02/02/2010 3:29 PM
Ace All Blacks flanker and captain Richie McCaw is excited about changes at the breakdown in the Super 14 this season, but hopes that referees will be consistent in their application of the laws throughout the competition.
McCaw has been a master at adapting to whatever changes have been applied in one of the most troublesome areas of the game, but is looking forward to the new emphasis.
"It's going to reward players who are really accurate. Perhaps when players are almost on their feet, or getting up there's a wee bit of grey area there and some refs would allow you and some wouldn't. They've said they're going to be pretty strict on it so unless someone who is really accurate gets in and contests the ball, the team with it will keep it and be able to play.
"It's all good in theory it will just be interesting to see how it goes," he said.
Technically, it would require the ball carrier to do everything right, and that should allow some good rugby to be played, he said.
"Teams that are really accurate and figure that out to get their breakdown right will be the ones that do pretty well."
The number of turnovers in games could be reduced to only one or two but, as McCaw noted, those could be the one or two that made the difference.
There still needed to be a contest, he said, but it couldn't be with someone who was sort of right.
"They have either got to be right or not," McCaw said.
If early season play was an example it created space that hasn't been around in recent times and McCaw noted the rugby teams that have done best that he had been associated with had been those who had been able to create space. And the Crusaders for 2010 had players who were big and quick and able to exploit that.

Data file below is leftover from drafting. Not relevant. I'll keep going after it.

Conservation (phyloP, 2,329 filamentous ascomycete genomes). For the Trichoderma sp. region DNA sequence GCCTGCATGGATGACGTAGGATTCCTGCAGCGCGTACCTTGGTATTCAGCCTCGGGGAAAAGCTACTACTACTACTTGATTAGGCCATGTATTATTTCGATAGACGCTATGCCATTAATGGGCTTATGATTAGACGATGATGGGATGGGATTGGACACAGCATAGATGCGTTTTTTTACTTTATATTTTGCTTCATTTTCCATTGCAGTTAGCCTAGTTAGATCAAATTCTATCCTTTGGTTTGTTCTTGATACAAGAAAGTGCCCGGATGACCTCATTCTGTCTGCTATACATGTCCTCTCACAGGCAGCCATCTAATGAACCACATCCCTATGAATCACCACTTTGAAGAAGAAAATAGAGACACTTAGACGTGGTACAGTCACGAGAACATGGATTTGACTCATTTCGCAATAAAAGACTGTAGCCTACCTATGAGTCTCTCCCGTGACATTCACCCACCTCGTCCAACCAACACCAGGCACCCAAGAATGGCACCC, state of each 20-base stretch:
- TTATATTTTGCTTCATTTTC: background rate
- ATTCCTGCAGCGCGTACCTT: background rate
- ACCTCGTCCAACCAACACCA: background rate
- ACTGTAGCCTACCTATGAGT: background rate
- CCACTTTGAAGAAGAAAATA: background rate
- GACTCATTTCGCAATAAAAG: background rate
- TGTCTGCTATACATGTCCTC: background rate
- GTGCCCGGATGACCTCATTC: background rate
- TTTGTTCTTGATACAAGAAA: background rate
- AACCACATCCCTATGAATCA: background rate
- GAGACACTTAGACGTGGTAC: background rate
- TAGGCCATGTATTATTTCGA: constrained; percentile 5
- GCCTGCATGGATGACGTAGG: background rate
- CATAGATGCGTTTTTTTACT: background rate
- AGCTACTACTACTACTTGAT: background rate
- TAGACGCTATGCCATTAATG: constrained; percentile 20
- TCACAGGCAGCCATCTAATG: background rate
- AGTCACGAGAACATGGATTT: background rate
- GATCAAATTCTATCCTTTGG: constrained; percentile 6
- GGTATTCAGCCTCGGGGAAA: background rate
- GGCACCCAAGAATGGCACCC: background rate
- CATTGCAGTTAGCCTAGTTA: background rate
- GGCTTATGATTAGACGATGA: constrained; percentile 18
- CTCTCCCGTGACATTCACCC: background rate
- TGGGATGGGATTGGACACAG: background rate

"There's times when that's not possible but you have got to have other things up your sleeve. I think if all teams have that sort of attitude and I know all the guys in teams around New Zealand certainly want to play like that.
"If they can do that, it is going to be good," he said.
McCaw said last year had been one that raised a lot of negative aspects of the game but this year if people went along to games with an open mind hopefully the sort of good games seen in the latter part of the year, especially, would be repeated more regularly.
There had been a good feel about the Air New Zealand Cup while the All Blacks win over France had left people with a good feeling going into the new season. For the Crusaders there was the prospect of AMI Stadium being completed and fans being able to get their familiar side of the ground back for watching games and that would add to the appeal.
He also made the point that making the semi-finals was not the big prize. You didn't play all season to end up second or third, you go to win it and that had always been the attitude for the Crusaders.
The vital thing was to start well because sides couldn't afford to be chasing all the way, he said.
It was also important to try and get one of the two top qualifying spots because it was tough having to travel to South Africa for the semi-final.
That was why it was important to nail the close games because they could be significant by the end as last season showed for the Crusaders when they failed to round out close games early in the competition.